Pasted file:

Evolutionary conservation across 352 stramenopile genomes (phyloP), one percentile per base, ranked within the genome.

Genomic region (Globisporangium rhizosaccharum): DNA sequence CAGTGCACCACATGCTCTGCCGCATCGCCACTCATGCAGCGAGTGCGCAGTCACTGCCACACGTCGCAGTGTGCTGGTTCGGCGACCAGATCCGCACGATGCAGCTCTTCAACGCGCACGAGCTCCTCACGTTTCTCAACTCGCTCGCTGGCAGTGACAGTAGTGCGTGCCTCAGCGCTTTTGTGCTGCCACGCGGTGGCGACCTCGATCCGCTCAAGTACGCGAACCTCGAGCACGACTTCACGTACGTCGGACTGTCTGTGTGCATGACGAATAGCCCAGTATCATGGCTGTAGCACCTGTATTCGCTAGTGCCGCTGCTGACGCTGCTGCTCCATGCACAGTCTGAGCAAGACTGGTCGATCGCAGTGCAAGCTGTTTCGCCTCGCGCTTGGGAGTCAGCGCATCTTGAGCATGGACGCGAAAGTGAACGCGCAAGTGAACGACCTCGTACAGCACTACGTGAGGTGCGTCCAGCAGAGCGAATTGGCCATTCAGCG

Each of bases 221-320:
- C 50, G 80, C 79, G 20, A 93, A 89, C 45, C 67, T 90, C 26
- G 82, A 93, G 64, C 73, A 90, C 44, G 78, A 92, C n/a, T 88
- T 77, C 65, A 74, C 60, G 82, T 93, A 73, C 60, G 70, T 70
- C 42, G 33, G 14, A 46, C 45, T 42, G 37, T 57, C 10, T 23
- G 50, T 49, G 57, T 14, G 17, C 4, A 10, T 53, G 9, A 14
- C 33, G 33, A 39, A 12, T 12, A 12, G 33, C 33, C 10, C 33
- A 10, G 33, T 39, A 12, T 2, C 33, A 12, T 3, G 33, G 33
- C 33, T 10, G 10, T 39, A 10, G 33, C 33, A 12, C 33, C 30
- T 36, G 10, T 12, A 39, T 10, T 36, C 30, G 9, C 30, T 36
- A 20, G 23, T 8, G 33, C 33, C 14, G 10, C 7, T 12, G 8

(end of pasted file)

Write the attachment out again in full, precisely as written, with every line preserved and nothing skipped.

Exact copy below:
Evolutionary conservation across 352 stramenopile genomes (phyloP), one percentile per base, ranked within the genome.

Genomic region (Globisporangium rhizosaccharum): DNA sequence CAGTGCACCACATGCTCTGCCGCATCGCCACTCATGCAGCGAGTGCGCAGTCACTGCCACACGTCGCAGTGTGCTGGTTCGGCGACCAGATCCGCACGATGCAGCTCTTCAACGCGCACGAGCTCCTCACGTTTCTCAACTCGCTCGCTGGCAGTGACAGTAGTGCGTGCCTCAGCGCTTTTGTGCTGCCACGCGGTGGCGACCTCGATCCGCTCAAGTACGCGAACCTCGAGCACGACTTCACGTACGTCGGACTGTCTGTGTGCATGACGAATAGCCCAGTATCATGGCTGTAGCACCTGTATTCGCTAGTGCCGCTGCTGACGCTGCTGCTCCATGCACAGTCTGAGCAAGACTGGTCGATCGCAGTGCAAGCTGTTTCGCCTCGCGCTTGGGAGTCAGCGCATCTTGAGCATGGACGCGAAAGTGAACGCGCAAGTGAACGACCTCGTACAGCACTACGTGAGGTGCGTCCAGCAGAGCGAATTGGCCATTCAGCG

Each of bases 221-320:
- C 50, G 80, C 79, G 20, A 93, A 89, C 45, C 67, T 90, C 26
- G 82, A 93, G 64, C 73, A 90, C 44, G 78, A 92, C n/a, T 88
- T 77, C 65, A 74, C 60, G 82, T 93, A 73, C 60, G 70, T 70
- C 42, G 33, G 14, A 46, C 45, T 42, G 37, T 57, C 10, T 23
- G 50, T 49, G 57, T 14, G 17, C 4, A 10, T 53, G 9, A 14
- C 33, G 33, A 39, A 12, T 12, A 12, G 33, C 33, C 10, C 33
- A 10, G 33, T 39, A 12, T 2, C 33, A 12, T 3, G 33, G 33
- C 33, T 10, G 10, T 39, A 10, G 33, C 33, A 12, C 33, C 30
- T 36, G 10, T 12, A 39, T 10, T 36, C 30, G 9, C 30, T 36
- A 20, G 23, T 8, G 33, C 33, C 14, G 10, C 7, T 12, G 8